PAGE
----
Scenarios and scenario-based planning are widely recognized as valuable tools in setting organizations’ visions and strategies.  Shell is the most famed for its scenarios and their process for developing them and using them.  But they are far from alone.  Many of the leading companies around the world use them, including Apple, GE, Disney, British Airways, Boeing, Mercedes, and the list goes on.  Governments do as well, even more extensively than the corporate world.  In their annual survey on the management and planning tools used by thousands of companies around the world, Bain and Company show a consistent and deserved popularity of scenario planning.

Those who know scenario planning know that its value isn’t in “predicting the future.”

Indeed, that is practically the antithesis of the idea.  The value is as much cultural as it is practical for the organizations that do it, and the cultural benefits are what enable the practical benefits.  The process of developing scenarios opens and trains the minds of company leaders to consider and prepare for multiple alternative futures, not “the” future.  It fosters a willingness and ability to challenge assumptions, about the external environment and sometimes even more importantly about the organization itself.  It creates a level of comfort and confidence in considering novel, disruptive events and ideas, and in asking “what if” questions that wouldn’t be asked in other organizations.

These ways of thinking that scenario planning cultivates are among the most important attributes of successful leaders.  And leaders who hone them this way are able to put them to work to deliver the practical value of scenario planning.  That comes in the form, for example, of quicker development and deployment of innovations.  It comes in the form of investment decisions on potentially profitable opportunities that the process has enabled them to foresee.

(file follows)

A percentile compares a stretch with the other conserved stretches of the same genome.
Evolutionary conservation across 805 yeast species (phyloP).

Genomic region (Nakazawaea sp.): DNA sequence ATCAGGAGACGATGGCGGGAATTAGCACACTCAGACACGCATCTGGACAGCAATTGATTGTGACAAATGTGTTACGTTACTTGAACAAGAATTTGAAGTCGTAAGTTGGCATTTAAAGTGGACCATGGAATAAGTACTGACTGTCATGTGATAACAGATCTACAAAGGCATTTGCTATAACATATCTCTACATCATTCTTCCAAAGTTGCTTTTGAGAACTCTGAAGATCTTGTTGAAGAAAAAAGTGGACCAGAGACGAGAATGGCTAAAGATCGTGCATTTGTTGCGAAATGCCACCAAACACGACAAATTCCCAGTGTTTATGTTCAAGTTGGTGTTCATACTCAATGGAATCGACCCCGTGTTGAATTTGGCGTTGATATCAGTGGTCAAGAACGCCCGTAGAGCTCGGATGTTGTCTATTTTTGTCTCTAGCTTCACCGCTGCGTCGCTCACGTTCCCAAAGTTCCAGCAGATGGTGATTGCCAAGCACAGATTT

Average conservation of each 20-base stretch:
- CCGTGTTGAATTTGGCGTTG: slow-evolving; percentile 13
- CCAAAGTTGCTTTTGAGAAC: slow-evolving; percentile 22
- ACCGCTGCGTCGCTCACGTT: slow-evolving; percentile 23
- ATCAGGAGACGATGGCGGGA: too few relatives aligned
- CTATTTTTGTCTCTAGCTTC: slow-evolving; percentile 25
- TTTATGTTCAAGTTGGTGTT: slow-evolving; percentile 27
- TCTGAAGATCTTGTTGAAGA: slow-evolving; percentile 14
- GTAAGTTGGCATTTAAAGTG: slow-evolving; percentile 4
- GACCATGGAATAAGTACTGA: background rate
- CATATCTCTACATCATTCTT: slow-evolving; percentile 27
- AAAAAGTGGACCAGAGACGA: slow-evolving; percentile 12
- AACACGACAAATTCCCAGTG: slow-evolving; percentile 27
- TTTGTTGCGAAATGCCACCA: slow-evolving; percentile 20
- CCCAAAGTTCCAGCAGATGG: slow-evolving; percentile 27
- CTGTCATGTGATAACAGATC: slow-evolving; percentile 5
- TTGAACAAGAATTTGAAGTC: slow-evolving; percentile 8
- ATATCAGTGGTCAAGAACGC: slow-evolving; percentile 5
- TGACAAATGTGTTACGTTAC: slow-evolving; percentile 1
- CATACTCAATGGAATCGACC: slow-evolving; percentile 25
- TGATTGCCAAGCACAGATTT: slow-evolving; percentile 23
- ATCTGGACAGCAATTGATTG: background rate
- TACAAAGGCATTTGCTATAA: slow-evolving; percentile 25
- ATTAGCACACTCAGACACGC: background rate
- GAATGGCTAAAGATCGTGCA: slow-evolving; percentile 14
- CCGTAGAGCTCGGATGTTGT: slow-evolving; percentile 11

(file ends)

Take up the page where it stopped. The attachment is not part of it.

Wouldn’t it be even better if we also used scenario planning to identify who in the organization has these kinds of leadership attributes before they are leaders?  Some companies do.  Making the process broad-based and highly interactive, involving people from every level of the company from top leadership to the more junior, and across functions, creates an opportunity to identify the future leaders.  They’re the ones that demonstrate the boldest and most imaginative thinking in devising the scenarios.  They have the greatest comfort with the ambiguity of alternative futures.  They show the greatest facility with recognizing trends in the external environment that will be major factors in the company’s planning because they have an impact across multiple scenarios.

The process can be designed purposefully as a laboratory for bringing employees at different levels together to show how creatively they can think about the future.  Skillful facilitation can bring these attributes to the surface in employees who might not have other opportunities to demonstrate them to company leadership.  It doesn’t only produce better insights and results from the strategy and planning process.  It also increases the return on the investment.  The same time, budget, and other resources spent to produce the scenarios and the resultant strategic plan also are advancing the company’s leadership development objectives.

The smartest organizations will take that a step even further.  Put the people who show the greatest nascent talent in your scenario planning process on a track of additional, accelerated leadership development.  Giving them opportunities to continue strengthening these attributes will benefit the company in numerous ways.  It may even identify and prepare the employees who should sit and work in the C-suite as part of the top team.